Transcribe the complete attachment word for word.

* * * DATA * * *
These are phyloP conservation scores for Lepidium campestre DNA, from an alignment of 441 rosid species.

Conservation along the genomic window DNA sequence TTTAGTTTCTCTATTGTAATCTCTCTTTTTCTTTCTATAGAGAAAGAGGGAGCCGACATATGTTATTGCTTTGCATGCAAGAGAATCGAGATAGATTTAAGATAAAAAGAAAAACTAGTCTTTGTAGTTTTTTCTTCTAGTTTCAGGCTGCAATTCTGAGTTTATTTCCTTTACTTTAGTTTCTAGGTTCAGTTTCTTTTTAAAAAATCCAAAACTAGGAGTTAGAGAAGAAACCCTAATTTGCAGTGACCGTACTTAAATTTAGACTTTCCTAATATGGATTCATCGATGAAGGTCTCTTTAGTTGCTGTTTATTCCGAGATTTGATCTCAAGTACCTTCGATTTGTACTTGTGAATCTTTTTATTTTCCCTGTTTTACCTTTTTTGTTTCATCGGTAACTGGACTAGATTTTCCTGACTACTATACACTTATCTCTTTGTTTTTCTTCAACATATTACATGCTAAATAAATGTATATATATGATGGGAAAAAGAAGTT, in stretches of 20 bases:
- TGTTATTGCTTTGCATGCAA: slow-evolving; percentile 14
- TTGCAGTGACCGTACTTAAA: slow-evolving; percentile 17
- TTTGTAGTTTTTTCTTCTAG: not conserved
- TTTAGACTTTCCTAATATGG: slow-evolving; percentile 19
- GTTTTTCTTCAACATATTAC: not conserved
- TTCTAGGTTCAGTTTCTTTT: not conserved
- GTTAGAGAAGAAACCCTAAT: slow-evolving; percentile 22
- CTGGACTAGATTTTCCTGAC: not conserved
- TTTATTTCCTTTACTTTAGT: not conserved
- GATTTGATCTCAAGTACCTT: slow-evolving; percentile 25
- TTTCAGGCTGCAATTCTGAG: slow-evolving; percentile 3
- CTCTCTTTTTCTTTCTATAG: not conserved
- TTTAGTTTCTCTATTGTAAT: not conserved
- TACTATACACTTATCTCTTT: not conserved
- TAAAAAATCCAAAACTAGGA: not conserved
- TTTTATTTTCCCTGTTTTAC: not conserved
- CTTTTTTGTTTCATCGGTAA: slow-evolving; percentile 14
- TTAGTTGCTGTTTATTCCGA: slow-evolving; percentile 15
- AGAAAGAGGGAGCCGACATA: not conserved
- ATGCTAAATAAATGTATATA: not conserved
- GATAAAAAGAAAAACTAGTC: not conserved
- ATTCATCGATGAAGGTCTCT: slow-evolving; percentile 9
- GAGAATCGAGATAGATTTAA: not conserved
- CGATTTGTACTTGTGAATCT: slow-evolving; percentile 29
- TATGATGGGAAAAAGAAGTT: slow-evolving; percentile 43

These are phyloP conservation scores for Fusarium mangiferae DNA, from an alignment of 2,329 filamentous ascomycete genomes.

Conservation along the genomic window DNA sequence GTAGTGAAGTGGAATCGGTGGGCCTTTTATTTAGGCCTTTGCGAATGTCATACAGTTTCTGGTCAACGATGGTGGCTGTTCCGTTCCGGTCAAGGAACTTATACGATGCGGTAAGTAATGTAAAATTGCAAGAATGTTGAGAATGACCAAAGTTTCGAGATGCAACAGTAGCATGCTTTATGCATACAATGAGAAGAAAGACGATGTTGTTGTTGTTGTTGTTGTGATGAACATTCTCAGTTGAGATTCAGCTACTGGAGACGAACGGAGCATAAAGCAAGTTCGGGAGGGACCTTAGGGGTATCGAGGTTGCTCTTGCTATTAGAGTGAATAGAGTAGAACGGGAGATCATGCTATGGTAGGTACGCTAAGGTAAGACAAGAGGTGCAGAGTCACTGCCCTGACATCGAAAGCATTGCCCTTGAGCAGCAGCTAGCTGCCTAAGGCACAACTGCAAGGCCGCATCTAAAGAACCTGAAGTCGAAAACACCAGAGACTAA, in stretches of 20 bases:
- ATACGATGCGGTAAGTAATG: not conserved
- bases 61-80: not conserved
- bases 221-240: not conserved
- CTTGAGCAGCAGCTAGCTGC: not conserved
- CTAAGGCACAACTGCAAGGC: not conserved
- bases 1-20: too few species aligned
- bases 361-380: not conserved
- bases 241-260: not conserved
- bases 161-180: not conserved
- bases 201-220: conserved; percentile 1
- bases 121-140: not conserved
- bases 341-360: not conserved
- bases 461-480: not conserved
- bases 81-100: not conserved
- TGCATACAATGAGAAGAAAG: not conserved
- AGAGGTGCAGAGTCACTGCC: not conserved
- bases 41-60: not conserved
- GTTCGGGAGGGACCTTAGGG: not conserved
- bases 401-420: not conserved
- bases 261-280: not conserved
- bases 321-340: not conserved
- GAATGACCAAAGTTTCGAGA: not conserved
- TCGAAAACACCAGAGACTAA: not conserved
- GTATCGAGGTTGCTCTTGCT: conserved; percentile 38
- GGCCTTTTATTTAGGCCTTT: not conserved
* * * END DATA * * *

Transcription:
These are phyloP conservation scores for Lepidium campestre DNA, from an alignment of 441 rosid species.

Conservation along the genomic window DNA sequence TTTAGTTTCTCTATTGTAATCTCTCTTTTTCTTTCTATAGAGAAAGAGGGAGCCGACATATGTTATTGCTTTGCATGCAAGAGAATCGAGATAGATTTAAGATAAAAAGAAAAACTAGTCTTTGTAGTTTTTTCTTCTAGTTTCAGGCTGCAATTCTGAGTTTATTTCCTTTACTTTAGTTTCTAGGTTCAGTTTCTTTTTAAAAAATCCAAAACTAGGAGTTAGAGAAGAAACCCTAATTTGCAGTGACCGTACTTAAATTTAGACTTTCCTAATATGGATTCATCGATGAAGGTCTCTTTAGTTGCTGTTTATTCCGAGATTTGATCTCAAGTACCTTCGATTTGTACTTGTGAATCTTTTTATTTTCCCTGTTTTACCTTTTTTGTTTCATCGGTAACTGGACTAGATTTTCCTGACTACTATACACTTATCTCTTTGTTTTTCTTCAACATATTACATGCTAAATAAATGTATATATATGATGGGAAAAAGAAGTT, in stretches of 20 bases:
- TGTTATTGCTTTGCATGCAA: slow-evolving; percentile 14
- TTGCAGTGACCGTACTTAAA: slow-evolving; percentile 17
- TTTGTAGTTTTTTCTTCTAG: not conserved
- TTTAGACTTTCCTAATATGG: slow-evolving; percentile 19
- GTTTTTCTTCAACATATTAC: not conserved
- TTCTAGGTTCAGTTTCTTTT: not conserved
- GTTAGAGAAGAAACCCTAAT: slow-evolving; percentile 22
- CTGGACTAGATTTTCCTGAC: not conserved
- TTTATTTCCTTTACTTTAGT: not conserved
- GATTTGATCTCAAGTACCTT: slow-evolving; percentile 25
- TTTCAGGCTGCAATTCTGAG: slow-evolving; percentile 3
- CTCTCTTTTTCTTTCTATAG: not conserved
- TTTAGTTTCTCTATTGTAAT: not conserved
- TACTATACACTTATCTCTTT: not conserved
- TAAAAAATCCAAAACTAGGA: not conserved
- TTTTATTTTCCCTGTTTTAC: not conserved
- CTTTTTTGTTTCATCGGTAA: slow-evolving; percentile 14
- TTAGTTGCTGTTTATTCCGA: slow-evolving; percentile 15
- AGAAAGAGGGAGCCGACATA: not conserved
- ATGCTAAATAAATGTATATA: not conserved
- GATAAAAAGAAAAACTAGTC: not conserved
- ATTCATCGATGAAGGTCTCT: slow-evolving; percentile 9
- GAGAATCGAGATAGATTTAA: not conserved
- CGATTTGTACTTGTGAATCT: slow-evolving; percentile 29
- TATGATGGGAAAAAGAAGTT: slow-evolving; percentile 43

These are phyloP conservation scores for Fusarium mangiferae DNA, from an alignment of 2,329 filamentous ascomycete genomes.

Conservation along the genomic window DNA sequence GTAGTGAAGTGGAATCGGTGGGCCTTTTATTTAGGCCTTTGCGAATGTCATACAGTTTCTGGTCAACGATGGTGGCTGTTCCGTTCCGGTCAAGGAACTTATACGATGCGGTAAGTAATGTAAAATTGCAAGAATGTTGAGAATGACCAAAGTTTCGAGATGCAACAGTAGCATGCTTTATGCATACAATGAGAAGAAAGACGATGTTGTTGTTGTTGTTGTTGTGATGAACATTCTCAGTTGAGATTCAGCTACTGGAGACGAACGGAGCATAAAGCAAGTTCGGGAGGGACCTTAGGGGTATCGAGGTTGCTCTTGCTATTAGAGTGAATAGAGTAGAACGGGAGATCATGCTATGGTAGGTACGCTAAGGTAAGACAAGAGGTGCAGAGTCACTGCCCTGACATCGAAAGCATTGCCCTTGAGCAGCAGCTAGCTGCCTAAGGCACAACTGCAAGGCCGCATCTAAAGAACCTGAAGTCGAAAACACCAGAGACTAA, in stretches of 20 bases:
- ATACGATGCGGTAAGTAATG: not conserved
- bases 61-80: not conserved
- bases 221-240: not conserved
- CTTGAGCAGCAGCTAGCTGC: not conserved
- CTAAGGCACAACTGCAAGGC: not conserved
- bases 1-20: too few species aligned
- bases 361-380: not conserved
- bases 241-260: not conserved
- bases 161-180: not conserved
- bases 201-220: conserved; percentile 1
- bases 121-140: not conserved
- bases 341-360: not conserved
- bases 461-480: not conserved
- bases 81-100: not conserved
- TGCATACAATGAGAAGAAAG: not conserved
- AGAGGTGCAGAGTCACTGCC: not conserved
- bases 41-60: not conserved
- GTTCGGGAGGGACCTTAGGG: not conserved
- bases 401-420: not conserved
- bases 261-280: not conserved
- bases 321-340: not conserved
- GAATGACCAAAGTTTCGAGA: not conserved
- TCGAAAACACCAGAGACTAA: not conserved
- GTATCGAGGTTGCTCTTGCT: conserved; percentile 38
- GGCCTTTTATTTAGGCCTTT: not conserved